Currently, at the time of writing, in ISAM 9 you can only achieve a single invocation of the service, that means you can only add attributes from Pippo LDAP object into the credential. A further step can be done using an ad-hoc fix currently offered by support and chain a second instance of the service but no more than that.
However, this built-in service does not offer the flexibility to use a different attribute source, moreover for each service the source value for its invocation is limited to be in the form of an LDAP DN.
Following this blog article we will use a combination of components of AAC and Federation Runtime to achieve the same results with potentially more flexibility in terms of source attributes as well as value used as input for the next "chained" attribute lookup.
Define attributes to add into the credential
- Create a Server Connection:
In our example we are using a single LDAP server connection that matches the ISAM user registry, however here the first place where there is more flexibility , you can define different connections , also of different type :
- Create Attribute Sources:
Each attribute you want to add must be defined here, notice those are all the attributes, for the second and the third invocation of the service ( e.g attributes from the manager and the secretary LDAP object ) , while the one from the ISAM user will be added during the authentication using the default AAC Username and Password authentication Mechanism that we will introduce later.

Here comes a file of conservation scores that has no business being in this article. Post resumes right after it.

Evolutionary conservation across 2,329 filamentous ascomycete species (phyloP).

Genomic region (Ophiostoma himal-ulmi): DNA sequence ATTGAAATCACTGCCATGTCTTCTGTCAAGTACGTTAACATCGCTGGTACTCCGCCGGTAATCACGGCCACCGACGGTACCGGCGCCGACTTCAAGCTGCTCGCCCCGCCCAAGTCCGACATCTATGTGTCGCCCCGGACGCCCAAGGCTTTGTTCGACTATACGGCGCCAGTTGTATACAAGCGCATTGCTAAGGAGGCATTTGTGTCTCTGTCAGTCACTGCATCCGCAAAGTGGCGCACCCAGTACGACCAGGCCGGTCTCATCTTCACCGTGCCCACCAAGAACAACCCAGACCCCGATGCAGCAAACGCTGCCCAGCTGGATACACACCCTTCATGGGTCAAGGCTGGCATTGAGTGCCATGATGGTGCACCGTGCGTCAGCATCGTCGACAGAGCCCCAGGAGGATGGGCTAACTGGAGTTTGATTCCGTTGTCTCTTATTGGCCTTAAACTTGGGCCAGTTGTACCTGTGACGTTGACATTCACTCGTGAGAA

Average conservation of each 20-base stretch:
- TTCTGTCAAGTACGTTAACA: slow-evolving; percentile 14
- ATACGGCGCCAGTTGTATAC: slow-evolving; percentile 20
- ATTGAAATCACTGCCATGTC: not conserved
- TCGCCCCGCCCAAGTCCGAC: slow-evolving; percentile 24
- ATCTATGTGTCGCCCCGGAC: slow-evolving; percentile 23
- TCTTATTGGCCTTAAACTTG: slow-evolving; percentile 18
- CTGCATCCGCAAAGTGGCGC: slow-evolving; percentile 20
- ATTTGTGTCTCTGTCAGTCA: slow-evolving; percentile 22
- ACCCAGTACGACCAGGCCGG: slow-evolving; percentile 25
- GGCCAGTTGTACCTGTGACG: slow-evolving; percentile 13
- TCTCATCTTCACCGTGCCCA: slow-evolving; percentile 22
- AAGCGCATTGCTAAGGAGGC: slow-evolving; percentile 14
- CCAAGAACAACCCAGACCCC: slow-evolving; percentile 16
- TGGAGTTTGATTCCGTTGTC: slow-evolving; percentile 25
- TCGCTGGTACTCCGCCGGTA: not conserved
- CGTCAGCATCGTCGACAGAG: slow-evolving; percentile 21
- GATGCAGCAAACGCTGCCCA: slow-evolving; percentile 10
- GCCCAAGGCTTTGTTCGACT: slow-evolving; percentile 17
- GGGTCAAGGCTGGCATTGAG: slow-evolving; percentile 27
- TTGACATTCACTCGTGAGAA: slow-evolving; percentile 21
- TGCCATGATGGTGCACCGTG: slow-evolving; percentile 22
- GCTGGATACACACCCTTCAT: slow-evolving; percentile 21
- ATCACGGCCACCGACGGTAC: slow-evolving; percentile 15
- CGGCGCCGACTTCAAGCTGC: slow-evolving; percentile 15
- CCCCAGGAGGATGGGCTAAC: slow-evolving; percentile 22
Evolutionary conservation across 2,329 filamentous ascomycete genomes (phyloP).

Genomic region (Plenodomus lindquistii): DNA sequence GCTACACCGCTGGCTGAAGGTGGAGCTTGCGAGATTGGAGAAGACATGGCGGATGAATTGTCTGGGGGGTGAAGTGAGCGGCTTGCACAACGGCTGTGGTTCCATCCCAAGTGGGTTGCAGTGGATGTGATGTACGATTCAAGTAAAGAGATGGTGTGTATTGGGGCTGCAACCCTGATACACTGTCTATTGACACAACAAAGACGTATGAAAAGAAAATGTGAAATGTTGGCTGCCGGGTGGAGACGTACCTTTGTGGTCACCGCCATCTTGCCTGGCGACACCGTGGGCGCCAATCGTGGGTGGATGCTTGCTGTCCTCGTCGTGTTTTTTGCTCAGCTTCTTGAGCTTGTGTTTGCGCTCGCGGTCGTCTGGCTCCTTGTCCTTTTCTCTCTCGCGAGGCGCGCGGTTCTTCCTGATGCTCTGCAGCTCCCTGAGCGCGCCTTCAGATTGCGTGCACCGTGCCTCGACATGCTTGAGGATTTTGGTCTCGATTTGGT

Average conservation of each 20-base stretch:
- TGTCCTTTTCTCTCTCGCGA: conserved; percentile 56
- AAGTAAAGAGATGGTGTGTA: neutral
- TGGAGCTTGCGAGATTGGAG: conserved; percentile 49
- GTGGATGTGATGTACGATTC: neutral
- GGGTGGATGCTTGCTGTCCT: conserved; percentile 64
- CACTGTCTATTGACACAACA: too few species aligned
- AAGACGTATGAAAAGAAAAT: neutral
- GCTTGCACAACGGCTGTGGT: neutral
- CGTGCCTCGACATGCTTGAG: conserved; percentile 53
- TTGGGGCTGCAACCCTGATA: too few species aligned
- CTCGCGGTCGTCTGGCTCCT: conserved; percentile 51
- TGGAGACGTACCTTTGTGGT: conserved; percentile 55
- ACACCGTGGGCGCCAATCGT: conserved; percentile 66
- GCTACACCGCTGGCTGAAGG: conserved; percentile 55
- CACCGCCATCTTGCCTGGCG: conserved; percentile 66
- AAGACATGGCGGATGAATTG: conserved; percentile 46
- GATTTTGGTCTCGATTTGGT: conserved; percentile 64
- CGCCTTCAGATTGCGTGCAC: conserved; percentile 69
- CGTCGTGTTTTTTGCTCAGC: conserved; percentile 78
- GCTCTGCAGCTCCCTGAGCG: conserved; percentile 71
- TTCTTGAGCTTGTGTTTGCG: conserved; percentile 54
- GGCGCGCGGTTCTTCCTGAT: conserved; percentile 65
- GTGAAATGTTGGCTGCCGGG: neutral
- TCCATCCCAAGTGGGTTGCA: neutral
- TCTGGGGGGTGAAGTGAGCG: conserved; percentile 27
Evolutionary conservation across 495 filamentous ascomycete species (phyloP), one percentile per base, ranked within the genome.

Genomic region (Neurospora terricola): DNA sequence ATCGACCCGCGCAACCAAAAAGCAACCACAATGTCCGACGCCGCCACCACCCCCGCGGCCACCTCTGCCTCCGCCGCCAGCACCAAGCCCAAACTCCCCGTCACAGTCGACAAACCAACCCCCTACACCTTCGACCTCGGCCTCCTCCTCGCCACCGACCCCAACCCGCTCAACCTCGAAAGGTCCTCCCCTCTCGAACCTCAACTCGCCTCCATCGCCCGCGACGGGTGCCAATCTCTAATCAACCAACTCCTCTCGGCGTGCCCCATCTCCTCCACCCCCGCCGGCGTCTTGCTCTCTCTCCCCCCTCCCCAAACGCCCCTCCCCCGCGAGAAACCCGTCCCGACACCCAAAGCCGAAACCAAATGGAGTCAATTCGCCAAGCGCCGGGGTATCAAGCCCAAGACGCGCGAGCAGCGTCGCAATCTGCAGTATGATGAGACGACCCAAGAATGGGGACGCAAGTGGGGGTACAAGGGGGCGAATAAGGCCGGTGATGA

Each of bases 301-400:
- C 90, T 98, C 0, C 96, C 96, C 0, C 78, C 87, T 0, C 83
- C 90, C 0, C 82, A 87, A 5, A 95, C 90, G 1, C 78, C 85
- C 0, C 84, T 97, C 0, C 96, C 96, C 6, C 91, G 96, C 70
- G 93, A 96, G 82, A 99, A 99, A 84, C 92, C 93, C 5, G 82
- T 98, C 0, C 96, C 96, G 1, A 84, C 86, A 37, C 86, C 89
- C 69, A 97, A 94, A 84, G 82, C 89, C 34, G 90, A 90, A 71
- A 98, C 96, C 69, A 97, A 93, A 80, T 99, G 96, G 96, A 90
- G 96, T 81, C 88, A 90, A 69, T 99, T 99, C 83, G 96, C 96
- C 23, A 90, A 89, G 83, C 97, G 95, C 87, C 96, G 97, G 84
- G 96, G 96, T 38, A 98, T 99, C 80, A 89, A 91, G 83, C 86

Each attribute source definition has almost the same configuration (a note on the Base DN entry; content in the curly brackets is a macro that will be replaced at runtime with the value of the attribute named "searchDN" from the STSUU user object within the STS chain), the InfoMap mapping rule is where we define that value and push to the STS service
Create STS chains
Above attributes are now available to be used within an STS Default Attribute Map module, so it is necessary to create two STS chains to include this map module